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The juice applied externally heals foulness and disclosing of the skin.  A perennial, also known as Sheep's Bit Scabious, which resembles Devil's Bit Scabious. It grows to about three feet (90 cm) with faint-green leaves and fine blue flowers.
Where to find it: Grassland, particularly high pastures, and heathland (found wild in the UK and  Western Europe).  It likes a lime-free soil.
Flowering time:  Late summer.
Astrology:  It is under the dominion of Mercury.
Medicinal virtues:  An infusion of the flowers is excellent for disorders of the chest, such as asthma and difficulty of breathing; also for fevers.
Past uses:  Medicinal and as a food item (salads, side dish).
Modern uses: The plant resembles Devil's Bit, which is indicated for similar purposes.  Sheep's Rampion is not in current use due to its rarity.
Once upon a time, a poor dayworker and his wife lived in a little cottage at the edge of their village.  They were poor but basically happy people, very much devoted to each other.  As this story unfolds, their happiness was especially great because the wife has just told her husband that, at last, there would be a child to make their lives complete.
     Now is happend that the little window of their bedchamber, which was right beneath the roof of their cottage, overlooked a huge garden which was normally protected from prying eyes by a high wall going all the way around.  Nobody had ever set foot in there because it belonged to an old woman who was rumoured to possess strange powers, a sorceress, and frankly, everyone was totally scared of her.  Alas, the young woman, well into her pregnancy, happend to notice a bed of Rapunzels, fresh and inviting, and she was beset by a terrible craving.  She started to beg her husband to get her some of these rapunzels, and no matter how her husband tried to tell her how dangerous and downright impossible it would be to get his hands on these plants, the woman was so overcome with longing that after a few days, the poor man started to get worried about her health and one evening bravely scaled the wall.  Luck was with him.  A basket of rapunzels over his shoulder, he made it back home unscathed.  His wife immediately prepared a salad and ate every last bit.  They went to bed very happy that night.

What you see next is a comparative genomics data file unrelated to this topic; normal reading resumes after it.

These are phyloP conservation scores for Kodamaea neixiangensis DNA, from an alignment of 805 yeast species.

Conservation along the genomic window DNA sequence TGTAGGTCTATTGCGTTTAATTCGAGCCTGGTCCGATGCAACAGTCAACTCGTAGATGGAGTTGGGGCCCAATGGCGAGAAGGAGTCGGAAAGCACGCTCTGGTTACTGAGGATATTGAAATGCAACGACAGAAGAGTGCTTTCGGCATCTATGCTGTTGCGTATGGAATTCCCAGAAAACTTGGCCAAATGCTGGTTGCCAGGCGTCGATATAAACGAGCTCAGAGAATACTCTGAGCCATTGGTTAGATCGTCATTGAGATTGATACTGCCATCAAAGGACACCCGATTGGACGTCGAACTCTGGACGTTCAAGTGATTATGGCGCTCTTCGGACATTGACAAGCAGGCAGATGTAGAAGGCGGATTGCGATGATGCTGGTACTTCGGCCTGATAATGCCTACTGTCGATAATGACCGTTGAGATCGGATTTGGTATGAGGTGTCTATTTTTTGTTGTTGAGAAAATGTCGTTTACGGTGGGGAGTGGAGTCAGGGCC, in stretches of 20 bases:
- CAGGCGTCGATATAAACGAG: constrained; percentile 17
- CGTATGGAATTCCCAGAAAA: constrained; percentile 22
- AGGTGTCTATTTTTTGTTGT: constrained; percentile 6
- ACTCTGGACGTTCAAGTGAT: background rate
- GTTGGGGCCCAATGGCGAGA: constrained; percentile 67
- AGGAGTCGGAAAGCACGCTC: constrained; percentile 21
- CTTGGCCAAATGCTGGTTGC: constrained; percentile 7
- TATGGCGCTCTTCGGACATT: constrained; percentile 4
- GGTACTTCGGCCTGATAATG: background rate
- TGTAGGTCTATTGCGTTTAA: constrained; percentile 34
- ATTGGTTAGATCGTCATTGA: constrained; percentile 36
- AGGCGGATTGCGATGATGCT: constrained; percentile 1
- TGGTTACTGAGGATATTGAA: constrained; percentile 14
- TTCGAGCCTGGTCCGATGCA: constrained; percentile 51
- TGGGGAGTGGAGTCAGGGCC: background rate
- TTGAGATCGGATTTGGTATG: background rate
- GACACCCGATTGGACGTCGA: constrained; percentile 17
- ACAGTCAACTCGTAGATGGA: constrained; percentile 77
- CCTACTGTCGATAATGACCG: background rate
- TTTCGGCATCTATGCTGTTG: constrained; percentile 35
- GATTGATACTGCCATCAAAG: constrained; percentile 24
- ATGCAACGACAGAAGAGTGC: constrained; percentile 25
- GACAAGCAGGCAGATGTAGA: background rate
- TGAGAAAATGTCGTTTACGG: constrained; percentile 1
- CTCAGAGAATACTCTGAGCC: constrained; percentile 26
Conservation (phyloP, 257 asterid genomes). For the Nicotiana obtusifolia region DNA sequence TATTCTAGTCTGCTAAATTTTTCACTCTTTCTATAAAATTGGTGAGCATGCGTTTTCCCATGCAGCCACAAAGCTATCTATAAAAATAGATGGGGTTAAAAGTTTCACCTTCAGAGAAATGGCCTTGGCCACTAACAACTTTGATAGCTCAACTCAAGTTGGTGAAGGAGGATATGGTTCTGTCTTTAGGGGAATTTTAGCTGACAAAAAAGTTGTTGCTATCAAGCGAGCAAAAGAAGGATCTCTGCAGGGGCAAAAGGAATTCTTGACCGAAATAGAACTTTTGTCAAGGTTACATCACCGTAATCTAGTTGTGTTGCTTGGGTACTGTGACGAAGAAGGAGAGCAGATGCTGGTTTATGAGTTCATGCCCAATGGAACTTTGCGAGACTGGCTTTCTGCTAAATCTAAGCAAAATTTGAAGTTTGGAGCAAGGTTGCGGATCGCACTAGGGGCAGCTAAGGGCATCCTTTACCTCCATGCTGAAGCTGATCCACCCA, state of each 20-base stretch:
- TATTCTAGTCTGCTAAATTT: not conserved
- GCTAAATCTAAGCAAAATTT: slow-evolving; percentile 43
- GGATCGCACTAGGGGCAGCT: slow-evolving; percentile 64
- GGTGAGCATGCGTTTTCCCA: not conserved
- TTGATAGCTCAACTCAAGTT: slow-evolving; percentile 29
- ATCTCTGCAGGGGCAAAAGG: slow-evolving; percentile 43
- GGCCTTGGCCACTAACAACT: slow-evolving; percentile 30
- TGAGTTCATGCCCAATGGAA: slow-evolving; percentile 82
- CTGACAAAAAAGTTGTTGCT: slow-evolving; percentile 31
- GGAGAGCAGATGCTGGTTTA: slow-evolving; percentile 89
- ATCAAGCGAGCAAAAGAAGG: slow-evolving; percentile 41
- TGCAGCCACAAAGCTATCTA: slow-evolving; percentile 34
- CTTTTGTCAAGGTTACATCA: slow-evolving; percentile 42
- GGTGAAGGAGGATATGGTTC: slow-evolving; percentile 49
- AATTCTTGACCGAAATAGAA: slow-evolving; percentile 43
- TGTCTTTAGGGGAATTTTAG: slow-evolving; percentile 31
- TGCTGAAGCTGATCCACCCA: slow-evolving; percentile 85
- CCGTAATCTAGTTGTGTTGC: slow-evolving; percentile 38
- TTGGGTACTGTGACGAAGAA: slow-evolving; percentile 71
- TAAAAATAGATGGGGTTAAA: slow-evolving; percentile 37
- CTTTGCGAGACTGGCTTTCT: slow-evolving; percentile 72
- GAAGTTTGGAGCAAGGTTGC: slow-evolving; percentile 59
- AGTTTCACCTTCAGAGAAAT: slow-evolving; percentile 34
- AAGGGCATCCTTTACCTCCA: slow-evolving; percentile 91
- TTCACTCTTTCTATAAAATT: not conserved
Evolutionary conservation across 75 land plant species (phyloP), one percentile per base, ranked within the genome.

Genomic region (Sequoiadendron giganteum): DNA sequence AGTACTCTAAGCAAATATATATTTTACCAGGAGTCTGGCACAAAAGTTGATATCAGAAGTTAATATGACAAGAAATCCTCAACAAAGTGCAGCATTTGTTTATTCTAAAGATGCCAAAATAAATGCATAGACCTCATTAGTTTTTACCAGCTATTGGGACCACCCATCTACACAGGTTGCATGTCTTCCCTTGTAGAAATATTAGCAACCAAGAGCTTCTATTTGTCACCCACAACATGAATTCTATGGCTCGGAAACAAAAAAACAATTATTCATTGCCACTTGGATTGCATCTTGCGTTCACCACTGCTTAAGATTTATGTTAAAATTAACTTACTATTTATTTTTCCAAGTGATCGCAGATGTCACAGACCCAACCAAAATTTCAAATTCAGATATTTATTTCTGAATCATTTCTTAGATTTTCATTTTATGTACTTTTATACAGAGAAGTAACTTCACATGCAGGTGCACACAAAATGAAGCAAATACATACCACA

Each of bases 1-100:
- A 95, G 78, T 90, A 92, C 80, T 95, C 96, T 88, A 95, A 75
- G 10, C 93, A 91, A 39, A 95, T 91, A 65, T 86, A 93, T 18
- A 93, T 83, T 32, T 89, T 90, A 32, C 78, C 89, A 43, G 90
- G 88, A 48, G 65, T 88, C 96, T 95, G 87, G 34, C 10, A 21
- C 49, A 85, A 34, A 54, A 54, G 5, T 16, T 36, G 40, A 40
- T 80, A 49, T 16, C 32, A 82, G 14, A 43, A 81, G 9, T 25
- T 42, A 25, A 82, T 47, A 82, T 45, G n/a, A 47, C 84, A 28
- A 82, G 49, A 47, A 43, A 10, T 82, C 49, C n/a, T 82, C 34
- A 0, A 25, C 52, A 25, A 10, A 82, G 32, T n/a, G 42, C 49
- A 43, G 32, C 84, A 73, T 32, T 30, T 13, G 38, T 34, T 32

But this wasn't to last for a few days later, her craving returned, much more powerful than the first time, and she flat-out declared that if she didn't have more of the delicacy, she would just die!  The man didn't know what to do and finally relented.  Again he scaled the wall, filled his basket ... when the old woman caught him.  A thief, she called him, and from her demeanor he knew he was in deep trouble indeed.  But finally, his story seemed to break through her anger just a little bit, so she made him an offer:  He could have all the rapunzels he wanted, wheneverer wanted them, but there would be a price:  When the child was born, it would belong to her.  In his panicked state, and not knowing what else to do, he agreed.